Gilbert White Poems

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Gilbert White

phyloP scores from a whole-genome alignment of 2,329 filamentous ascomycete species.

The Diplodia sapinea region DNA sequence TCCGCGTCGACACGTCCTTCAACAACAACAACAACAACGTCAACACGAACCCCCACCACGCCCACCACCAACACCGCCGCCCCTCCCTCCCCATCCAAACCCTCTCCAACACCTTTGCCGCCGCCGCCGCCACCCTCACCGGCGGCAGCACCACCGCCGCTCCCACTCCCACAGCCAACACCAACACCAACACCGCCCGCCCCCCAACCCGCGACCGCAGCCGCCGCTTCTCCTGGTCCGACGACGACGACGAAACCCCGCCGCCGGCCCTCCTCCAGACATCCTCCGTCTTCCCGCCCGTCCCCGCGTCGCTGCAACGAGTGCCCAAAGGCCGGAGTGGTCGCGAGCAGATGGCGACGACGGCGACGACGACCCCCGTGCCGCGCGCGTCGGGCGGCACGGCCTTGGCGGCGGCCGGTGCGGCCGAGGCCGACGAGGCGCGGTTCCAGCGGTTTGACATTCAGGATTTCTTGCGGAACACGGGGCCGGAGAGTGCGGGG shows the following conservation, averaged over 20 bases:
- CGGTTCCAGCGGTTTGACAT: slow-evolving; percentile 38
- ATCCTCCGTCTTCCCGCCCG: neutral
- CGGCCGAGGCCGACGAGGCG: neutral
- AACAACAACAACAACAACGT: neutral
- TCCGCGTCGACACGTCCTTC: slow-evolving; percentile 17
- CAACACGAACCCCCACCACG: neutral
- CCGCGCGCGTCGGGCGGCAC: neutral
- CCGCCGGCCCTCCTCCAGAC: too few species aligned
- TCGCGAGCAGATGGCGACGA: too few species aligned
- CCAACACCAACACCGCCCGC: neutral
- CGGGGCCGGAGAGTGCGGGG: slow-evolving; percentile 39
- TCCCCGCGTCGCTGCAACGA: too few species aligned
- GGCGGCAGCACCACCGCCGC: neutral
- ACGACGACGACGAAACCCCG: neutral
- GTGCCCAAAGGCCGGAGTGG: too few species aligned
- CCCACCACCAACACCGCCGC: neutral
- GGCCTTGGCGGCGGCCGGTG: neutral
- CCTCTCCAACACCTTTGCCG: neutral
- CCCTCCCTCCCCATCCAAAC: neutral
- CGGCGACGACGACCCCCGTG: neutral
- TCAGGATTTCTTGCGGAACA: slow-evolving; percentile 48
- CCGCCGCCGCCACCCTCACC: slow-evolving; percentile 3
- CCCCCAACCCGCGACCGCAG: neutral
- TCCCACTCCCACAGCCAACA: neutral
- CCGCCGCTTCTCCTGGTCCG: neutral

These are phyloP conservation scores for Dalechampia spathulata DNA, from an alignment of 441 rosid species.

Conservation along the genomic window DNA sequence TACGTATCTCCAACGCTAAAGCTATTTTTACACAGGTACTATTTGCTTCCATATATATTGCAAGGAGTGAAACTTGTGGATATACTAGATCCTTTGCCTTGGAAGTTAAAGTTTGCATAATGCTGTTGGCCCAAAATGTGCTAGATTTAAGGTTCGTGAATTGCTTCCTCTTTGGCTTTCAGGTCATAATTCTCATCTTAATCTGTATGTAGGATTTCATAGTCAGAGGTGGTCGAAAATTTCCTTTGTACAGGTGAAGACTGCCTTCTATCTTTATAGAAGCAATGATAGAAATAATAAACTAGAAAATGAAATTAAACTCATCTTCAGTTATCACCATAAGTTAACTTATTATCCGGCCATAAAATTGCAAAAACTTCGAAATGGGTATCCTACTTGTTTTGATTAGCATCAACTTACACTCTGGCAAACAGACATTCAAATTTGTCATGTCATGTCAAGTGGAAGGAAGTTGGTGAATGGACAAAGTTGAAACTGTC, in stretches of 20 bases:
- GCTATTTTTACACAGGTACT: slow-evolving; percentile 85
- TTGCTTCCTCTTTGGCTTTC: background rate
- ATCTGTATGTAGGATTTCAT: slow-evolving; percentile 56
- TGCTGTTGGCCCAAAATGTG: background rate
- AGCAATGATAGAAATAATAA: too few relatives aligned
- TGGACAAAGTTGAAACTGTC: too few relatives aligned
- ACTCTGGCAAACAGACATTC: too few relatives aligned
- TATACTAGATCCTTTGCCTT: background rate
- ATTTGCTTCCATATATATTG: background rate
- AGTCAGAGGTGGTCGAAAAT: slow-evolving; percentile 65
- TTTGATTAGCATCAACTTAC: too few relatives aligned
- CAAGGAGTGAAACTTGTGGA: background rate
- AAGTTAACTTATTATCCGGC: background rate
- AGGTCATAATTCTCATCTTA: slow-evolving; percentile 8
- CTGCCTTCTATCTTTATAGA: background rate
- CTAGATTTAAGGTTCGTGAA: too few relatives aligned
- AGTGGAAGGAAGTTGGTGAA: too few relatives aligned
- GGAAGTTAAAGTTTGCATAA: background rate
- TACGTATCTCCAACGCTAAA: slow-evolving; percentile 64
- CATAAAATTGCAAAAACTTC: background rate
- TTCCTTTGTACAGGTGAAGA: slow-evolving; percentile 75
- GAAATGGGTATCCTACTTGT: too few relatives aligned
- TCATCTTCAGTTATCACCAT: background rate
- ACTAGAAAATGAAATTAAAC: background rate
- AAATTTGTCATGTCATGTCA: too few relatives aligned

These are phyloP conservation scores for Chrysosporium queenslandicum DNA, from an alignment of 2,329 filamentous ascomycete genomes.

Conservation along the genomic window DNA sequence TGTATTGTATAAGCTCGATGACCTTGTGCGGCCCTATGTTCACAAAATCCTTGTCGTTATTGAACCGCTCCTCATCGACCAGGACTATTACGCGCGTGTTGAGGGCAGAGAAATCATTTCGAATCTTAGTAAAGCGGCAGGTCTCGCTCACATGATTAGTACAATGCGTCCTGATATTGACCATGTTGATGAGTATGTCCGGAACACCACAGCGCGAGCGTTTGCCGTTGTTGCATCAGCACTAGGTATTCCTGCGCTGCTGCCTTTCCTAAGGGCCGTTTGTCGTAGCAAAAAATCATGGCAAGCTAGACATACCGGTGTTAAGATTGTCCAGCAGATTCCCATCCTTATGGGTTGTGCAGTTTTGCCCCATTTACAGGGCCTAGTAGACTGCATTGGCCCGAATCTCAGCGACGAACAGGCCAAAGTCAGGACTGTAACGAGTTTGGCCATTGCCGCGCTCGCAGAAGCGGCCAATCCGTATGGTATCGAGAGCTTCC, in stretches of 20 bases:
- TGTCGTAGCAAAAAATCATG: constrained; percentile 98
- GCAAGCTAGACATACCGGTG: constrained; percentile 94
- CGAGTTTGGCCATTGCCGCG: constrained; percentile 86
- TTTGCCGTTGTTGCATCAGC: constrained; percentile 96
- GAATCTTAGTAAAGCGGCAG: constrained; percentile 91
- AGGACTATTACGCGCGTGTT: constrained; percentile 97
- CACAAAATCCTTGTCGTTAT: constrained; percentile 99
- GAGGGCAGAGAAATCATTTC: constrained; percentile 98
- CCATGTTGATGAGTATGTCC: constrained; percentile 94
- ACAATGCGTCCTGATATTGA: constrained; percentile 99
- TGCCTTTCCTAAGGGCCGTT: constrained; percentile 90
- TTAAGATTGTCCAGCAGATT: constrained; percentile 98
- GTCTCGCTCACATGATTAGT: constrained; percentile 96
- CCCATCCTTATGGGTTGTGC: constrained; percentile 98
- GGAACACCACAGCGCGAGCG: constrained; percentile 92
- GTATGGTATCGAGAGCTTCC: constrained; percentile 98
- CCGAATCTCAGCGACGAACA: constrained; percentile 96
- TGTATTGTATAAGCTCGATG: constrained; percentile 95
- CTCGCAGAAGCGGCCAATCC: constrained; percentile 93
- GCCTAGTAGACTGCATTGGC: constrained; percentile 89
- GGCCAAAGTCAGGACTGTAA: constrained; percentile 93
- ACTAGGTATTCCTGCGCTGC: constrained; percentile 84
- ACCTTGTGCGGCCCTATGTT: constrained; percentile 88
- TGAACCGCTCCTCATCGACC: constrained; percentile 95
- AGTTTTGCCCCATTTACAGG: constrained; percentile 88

Gilbert White (July 18, 1720 June 26, 1793) was a pioneering naturalist and ornithologist. White was born in his grandfather's vicarage at Selborne in Hampshire. He was educated by a private tutor in Basingstoke before going to Oriel College, Oxford. He obtained his deacon's orders in 1746, being fully ordained in 1749, and subsequently held several curacies in Hampshire and Wiltshire, including Selborne's neighbouring parishes of Newton Valence and Farringdon, as well as Selborne itself on four separate occasions. In 1752/53 White held the office of Junior Proctor at Oxford and was Dean of Oriel. In 1757 he became non-resident perpetual curate of Moreton Pinkney in Northamptonshire. After the death of his father in 1758, White moved back into the family home at The Wakes in Selborne, which he eventually inherited in 1763. In 1784 he became curate of Selborne for the fourth time, remaining so until his death. Having studied at Oriel at the behest of his uncle, he was ineligible to be considered for the permanent living of Selborne, which was in the gift of Magdalen College. White is best known for his The Natural History and Antiquities of Selborne (1789). This was a compilation of his letters to Thomas Pennant, the leading British zoologist of the day, and the Hon. Daines Barrington, an English barrister and another Fellow of the Royal Society. These letters contained White's discoveries about local birds, animals and plants. He believed in distinguishing birds by observation rather than by collecting specimens, and was thus one of the first people to separate the similar-looking Chiffchaff, Willow Warbler and Wood Warbler by means of their song. White is regarded by many as England's first ecologist and one of the founders of modern respect for nature. He said of the earthworm (1770): Earthworms, though in appearance a small and despicable link in the chain of nature, yet, if lost, would make a lamentable chasm [...] worms seem to be the great promoters of vegetation, which would proceed but lamely without them... White and William Markwick collected records of the dates of emergence of more than 400 plant and animal species, White recording in Hampshire and Markwick in Sussex between 1768 and 1793. These data, summarised in The Natural History and Antiquities of Selborne as the earliest and latest dates for each event over the 25-year period, are among the earliest examples of modern phenology. His 1783/4 diary corroborates the dramatic climatic impacts of the volcanic 'Laki haze' that spread from Iceland with lethal consequences across Europe. White's frequent accounts of a tortoise inherited from his aunt in The Natural History and Antiquities of Selborne form the basis for Verlyn Klinkenborg's book, Timothy; or, Notes of an Abject Reptile (2006), as well as for Sylvia Townsend Warner's The Portrait of a Tortoise (1946). His house in Selborne, The Wakes, now contains the Gilbert White Museum, as well as the Oates Memorial Museum, commemorating Frank and Lawrence Oates. A biography of White, by Richard Mabey was published by Century Hutchinson in 1986, and won the Whitbread Biography of the Year award. A documentary about White, presented by historian Michael Wood, was broadcast by BBC Four in 2006. Gilbert White's famous work has been continuously in print since its first publication and is one of the most frequently published books in the English language. The paperback edition of The Illustrated Natural History of Selborne was last reprinted by Thames & Hudson in 2007.